[Windows] Twittalert displays full-featured notifications from a Twitter feed right on the desktop

TwittAlert notificationsIf you’re a social account manager or you handle marketing for a business, you probably need to do a lot more during your day than just sit in front of a browser monitoring a social feed. In my case, I have lots of other work that I need to do, so I usually leave Tweetdeck or Twitter running in a browser. One thing that’s great about using the mobile version of Twitter is that you receive notifications anytime something of note happens. It allows you to stay on top of an account, and respond quickly. Twittalert is a Windows application that allows you to stay in the loop while working on your computer, by offering desktop notifications for new tweets.

What is it and what does it do

Main Functionality

Twittalert is a pretty simple application that will send you alerts and notifications when you receive a new tweet. It’s particularly useful for anyone that handles marketing or social media tasks for a brand or business. One of the most useful features is that the app will suspend the notification service if you walk away from your computer or it becomes idle.

Pros

  • Displays tweet notifications for a connected account right on the desktop
  • You do not need to have Twitter open in a browser or third party window
  • Displays photos right in the notification, you don’t need to click on a link to see them
  • You can favorite tweets, and navigate directly to them in your browser window
  • Very easy to setup, automatically opens the necessary authorization window on first run

Cons

  • Uses anywhere from 110-120MB of RAM while running, which is some pretty hefty resource usage
  • You cannot control what tweets show up in notifications, your complete feed is displayed

Discussion

This app doesn’t do anything extra other than the support offered for Twitter users. If you don’t like social media or you don’t frequent Twitter than you personally won’t have a use for this app. I would say that’s pretty self-explanatory, but I’ve come to realize you need usually to state the obvious on the internet.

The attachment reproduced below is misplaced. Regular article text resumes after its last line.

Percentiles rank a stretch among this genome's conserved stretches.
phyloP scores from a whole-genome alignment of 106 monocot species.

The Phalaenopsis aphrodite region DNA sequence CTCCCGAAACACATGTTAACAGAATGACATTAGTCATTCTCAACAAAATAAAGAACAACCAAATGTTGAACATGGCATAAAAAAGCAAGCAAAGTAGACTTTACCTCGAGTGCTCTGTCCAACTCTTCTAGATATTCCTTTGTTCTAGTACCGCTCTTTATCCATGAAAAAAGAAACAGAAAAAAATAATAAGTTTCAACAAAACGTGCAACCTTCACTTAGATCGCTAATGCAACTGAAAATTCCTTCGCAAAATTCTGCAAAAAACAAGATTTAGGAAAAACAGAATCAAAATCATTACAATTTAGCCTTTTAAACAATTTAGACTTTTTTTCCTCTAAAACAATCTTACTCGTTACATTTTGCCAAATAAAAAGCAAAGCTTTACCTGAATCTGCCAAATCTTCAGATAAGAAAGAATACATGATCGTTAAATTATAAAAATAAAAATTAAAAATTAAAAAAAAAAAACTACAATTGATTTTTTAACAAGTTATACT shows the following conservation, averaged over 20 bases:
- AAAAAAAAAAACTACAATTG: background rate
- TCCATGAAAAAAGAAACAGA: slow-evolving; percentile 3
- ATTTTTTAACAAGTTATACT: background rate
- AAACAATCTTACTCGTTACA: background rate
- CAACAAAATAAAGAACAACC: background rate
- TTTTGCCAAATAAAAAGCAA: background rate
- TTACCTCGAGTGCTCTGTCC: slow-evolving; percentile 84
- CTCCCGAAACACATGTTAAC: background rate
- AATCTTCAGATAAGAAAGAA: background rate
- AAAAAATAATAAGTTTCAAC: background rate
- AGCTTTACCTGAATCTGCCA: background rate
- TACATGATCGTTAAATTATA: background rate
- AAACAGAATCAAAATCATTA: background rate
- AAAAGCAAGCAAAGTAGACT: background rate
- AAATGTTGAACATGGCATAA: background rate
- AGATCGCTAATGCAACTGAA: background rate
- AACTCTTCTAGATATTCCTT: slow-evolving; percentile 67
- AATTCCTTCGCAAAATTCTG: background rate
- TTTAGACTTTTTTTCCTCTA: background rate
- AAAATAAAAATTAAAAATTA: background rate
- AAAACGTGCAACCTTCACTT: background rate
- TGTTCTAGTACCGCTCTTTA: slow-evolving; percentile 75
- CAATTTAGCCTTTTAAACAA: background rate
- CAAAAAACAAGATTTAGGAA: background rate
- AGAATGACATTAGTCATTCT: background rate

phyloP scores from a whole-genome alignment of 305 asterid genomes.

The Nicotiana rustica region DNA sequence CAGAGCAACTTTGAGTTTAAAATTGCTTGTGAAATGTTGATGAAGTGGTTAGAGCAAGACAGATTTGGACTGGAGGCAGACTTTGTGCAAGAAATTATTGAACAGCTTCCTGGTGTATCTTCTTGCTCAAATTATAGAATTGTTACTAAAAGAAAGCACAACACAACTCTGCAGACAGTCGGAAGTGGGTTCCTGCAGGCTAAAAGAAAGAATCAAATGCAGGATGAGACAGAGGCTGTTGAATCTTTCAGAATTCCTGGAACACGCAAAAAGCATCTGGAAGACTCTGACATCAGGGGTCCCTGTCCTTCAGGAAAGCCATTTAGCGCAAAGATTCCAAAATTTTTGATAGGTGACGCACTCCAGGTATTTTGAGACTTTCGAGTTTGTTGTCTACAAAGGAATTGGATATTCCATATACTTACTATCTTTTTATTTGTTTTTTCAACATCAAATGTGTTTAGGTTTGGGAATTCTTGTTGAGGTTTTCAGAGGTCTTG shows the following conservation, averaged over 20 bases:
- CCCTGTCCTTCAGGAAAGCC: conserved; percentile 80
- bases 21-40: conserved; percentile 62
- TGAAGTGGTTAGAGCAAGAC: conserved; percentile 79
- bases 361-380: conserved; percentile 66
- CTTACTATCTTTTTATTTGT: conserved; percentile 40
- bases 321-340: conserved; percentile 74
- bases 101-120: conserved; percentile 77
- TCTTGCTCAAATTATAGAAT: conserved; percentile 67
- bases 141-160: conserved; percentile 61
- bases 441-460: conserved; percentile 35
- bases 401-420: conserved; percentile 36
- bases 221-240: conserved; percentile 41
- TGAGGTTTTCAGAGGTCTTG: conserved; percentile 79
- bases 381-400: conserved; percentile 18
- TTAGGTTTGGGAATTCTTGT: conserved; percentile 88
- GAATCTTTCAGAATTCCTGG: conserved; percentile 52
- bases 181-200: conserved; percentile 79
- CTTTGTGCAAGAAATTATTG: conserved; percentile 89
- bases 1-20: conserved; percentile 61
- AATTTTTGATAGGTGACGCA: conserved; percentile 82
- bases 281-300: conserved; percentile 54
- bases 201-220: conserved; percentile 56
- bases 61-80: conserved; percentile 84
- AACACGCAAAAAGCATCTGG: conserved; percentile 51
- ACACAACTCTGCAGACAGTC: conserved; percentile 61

TwittAlert AuthorizationThe main site directs you to CNET to download the application. Since CNET recently went down the crapper, you need to install a special manager in order to acquire any files through the site now. I recommend downloading Twittalert from Snapfiles. I’ve included the link below for anyone that has a habit of skipping to the end of a review.

The version from Snapfiles is completely portable, but it comes compressed in a zipped archive. Once you extract the related files you can run the application from any directory including that of an external drive.

When you run Twittalert, it immediately minimizes to the system tray. On first run, you’ll need to authorize your account. It loads a small window with a place to enter your authorization pin, and it also opens Twitter authorization in your default browser window. As soon as you authorize the app in your browser, you’ll be given a PIN to enter.

As I already mentioned, after it’s all setup the app will minimize to the system tray. It will start delivering tweet notifications to your desktop right away. The notification windows resemble the new notification cards for Google Chrome. They show profile picture, the tweet along with active links and hashtags, timestamps and various navi buttons. You can go directly to a tweet, expand media or favorite tweets right from the notification. It’s also worth noting that tweets with inline images include the media content. Where most other apps would show a link or expand button, the Twittalert notifications simply include the images.

Twittalert system trayIf you don’t want to see tweets from your feed, then this app is not for you because that’s pretty much all this shows. Personal mentions do show up, but only at the time they happen. You can lookup a specific tweet if you know the ID, but you’ll need to acquire that from Twitter first.

When notifications are open, you can right click on the system tray icon and close them all at once if you don’t want to sort through them individually. Notifications will always show up on top of all other windows, and they appear on the right hand side of the screen. I would recommend snapping Windows to the left hand portion if you have other work to do.

Twittalert uses anywhere from 110-120MB of RAM while running. In other words, it’s not very light on resources so keep that in mind if you decide to check it out.

Conclusion and download link

Twittalert RAM usageTwittalert is a portable application that displays tweet notifications right on the desktop. It’s useful for anyone that needs to keep an eye on their Twitter feed, yet don’t want to leave Twitter or a third party app running. Unfortunately, Twittalert is uses a lot of resources as it consumes about 115MB at any given time. That being said, it displays tweets in an attractive notification window and even shows inline photos. That’s of particular note because a lot of third party extensions only show links to the media. Please keep in mind that while running you will receive any and all tweet notifications from your feed, and they pretty much take over the right side of your screen.

Price: Free

Version reviewed: 0.0.2.6

Supported OS: Windows 8/7/Vista/XP

Download size: 371KB (compressed), 881KB (unzipped)

VirusTotal malware scan results: 0/48

Is it portable? Yes

Twittalert homepage

Twittalert on Snapfiles (recommended download location)

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